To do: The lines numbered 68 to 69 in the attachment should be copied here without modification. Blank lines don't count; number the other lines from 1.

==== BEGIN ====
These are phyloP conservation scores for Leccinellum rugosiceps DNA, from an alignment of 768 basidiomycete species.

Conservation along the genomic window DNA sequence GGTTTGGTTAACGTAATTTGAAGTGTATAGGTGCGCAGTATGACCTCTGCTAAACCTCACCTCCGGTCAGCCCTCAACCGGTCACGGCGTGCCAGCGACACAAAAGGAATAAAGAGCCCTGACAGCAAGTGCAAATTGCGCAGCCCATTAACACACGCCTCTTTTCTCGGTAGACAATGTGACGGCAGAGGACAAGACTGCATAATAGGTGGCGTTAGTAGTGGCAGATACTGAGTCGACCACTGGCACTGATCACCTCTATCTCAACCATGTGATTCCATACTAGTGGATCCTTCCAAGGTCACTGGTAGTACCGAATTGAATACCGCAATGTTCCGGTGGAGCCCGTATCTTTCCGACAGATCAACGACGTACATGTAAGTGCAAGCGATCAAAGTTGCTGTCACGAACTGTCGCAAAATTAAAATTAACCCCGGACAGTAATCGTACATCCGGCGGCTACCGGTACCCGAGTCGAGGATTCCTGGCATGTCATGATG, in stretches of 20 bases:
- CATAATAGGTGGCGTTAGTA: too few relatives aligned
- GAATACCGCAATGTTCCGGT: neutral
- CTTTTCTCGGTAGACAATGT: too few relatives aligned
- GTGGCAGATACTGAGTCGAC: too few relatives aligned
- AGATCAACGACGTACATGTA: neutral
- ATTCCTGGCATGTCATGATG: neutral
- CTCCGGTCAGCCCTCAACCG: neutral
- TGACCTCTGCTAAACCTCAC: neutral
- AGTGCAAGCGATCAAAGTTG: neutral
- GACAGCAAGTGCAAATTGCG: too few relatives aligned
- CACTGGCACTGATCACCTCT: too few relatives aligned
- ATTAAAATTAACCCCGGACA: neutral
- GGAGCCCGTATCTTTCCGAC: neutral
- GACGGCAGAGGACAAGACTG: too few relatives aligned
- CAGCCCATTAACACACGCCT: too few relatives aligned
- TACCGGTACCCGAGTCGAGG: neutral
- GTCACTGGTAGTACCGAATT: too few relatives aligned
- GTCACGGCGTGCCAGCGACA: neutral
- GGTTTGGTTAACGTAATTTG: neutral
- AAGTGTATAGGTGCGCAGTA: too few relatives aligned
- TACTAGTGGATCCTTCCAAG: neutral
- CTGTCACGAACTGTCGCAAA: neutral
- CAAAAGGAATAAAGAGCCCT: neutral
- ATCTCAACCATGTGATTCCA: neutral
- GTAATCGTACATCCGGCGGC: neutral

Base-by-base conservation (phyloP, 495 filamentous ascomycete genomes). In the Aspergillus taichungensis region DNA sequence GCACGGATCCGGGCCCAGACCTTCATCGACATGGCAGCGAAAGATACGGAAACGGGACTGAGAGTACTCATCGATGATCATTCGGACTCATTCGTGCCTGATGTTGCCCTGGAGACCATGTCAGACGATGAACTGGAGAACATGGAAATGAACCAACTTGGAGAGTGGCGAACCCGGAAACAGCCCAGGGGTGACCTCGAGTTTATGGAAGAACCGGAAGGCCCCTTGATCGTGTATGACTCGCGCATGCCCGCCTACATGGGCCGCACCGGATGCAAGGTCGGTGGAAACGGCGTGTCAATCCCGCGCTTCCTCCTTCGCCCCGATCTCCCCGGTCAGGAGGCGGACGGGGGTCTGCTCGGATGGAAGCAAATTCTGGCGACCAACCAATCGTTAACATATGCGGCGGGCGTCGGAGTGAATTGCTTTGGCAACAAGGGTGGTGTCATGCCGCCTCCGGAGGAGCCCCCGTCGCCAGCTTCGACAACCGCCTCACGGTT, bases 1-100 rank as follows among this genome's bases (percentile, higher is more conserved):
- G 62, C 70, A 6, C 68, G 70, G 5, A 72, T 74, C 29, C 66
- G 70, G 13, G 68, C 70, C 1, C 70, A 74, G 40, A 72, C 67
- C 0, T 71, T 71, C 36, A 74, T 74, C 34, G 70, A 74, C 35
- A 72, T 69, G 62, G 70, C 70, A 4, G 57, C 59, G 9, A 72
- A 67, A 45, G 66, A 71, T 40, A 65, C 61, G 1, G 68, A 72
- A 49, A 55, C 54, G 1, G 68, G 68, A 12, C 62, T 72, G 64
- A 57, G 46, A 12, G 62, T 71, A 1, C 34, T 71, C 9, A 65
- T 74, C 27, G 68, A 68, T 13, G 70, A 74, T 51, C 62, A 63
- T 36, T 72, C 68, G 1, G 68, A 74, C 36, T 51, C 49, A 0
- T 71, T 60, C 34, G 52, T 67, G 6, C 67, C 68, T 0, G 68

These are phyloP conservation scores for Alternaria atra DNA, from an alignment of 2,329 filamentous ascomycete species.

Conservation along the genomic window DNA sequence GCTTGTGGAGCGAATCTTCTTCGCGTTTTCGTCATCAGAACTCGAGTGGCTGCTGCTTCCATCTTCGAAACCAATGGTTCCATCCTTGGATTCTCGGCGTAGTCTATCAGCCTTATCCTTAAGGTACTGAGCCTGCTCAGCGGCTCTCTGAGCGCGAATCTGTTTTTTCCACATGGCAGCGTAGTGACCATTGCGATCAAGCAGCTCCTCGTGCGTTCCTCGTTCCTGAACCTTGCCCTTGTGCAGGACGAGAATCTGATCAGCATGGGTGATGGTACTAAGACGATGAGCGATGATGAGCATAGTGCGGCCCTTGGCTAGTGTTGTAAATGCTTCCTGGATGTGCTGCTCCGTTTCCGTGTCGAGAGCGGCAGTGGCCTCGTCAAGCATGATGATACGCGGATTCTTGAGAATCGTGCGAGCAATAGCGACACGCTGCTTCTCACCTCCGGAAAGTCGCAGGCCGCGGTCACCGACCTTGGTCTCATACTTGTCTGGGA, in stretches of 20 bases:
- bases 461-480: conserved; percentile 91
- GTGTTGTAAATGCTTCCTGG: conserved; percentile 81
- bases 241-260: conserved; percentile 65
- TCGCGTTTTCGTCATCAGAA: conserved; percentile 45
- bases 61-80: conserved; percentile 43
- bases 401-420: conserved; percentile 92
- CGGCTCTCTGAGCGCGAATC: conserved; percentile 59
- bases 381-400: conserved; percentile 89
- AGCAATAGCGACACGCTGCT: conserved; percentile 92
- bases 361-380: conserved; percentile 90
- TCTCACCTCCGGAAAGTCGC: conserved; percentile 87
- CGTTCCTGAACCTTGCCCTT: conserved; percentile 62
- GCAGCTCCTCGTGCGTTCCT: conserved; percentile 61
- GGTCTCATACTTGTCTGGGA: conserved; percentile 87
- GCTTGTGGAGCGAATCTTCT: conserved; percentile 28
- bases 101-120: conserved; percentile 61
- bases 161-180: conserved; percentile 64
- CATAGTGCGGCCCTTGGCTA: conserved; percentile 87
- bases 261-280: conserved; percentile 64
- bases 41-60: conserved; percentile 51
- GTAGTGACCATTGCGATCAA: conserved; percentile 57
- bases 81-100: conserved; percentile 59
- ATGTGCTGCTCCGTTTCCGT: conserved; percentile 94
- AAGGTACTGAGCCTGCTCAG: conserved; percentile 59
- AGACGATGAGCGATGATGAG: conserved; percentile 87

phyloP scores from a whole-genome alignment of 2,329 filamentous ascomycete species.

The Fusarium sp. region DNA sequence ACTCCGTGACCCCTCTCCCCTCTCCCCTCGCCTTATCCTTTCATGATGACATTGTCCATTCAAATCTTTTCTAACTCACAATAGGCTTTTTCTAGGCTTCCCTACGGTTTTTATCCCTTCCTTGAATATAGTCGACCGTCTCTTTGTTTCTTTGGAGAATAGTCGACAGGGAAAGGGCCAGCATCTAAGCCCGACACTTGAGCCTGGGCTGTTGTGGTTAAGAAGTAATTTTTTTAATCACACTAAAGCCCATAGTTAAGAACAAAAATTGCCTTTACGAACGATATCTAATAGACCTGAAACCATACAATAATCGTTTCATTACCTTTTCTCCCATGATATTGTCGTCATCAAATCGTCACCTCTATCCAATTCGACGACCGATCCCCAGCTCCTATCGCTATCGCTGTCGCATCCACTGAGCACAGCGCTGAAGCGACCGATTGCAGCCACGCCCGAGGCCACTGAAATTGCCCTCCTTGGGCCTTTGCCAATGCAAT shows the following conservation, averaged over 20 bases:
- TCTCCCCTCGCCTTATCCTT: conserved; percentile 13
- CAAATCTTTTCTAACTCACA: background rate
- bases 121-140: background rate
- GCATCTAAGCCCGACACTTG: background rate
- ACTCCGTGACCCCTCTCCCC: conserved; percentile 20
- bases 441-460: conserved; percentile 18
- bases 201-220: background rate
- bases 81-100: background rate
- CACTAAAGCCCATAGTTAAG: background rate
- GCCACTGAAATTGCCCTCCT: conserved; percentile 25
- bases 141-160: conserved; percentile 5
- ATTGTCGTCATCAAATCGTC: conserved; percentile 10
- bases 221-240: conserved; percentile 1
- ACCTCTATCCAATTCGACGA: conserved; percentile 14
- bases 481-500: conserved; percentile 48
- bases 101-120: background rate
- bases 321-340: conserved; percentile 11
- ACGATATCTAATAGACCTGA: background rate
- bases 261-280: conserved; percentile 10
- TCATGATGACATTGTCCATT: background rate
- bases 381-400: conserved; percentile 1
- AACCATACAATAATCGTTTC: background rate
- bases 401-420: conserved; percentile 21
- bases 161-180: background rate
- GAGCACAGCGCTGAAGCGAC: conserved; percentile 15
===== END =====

- TCTCCCCTCGCCTTATCCTT: conserved; percentile 13
- CAAATCTTTTCTAACTCACA: background rate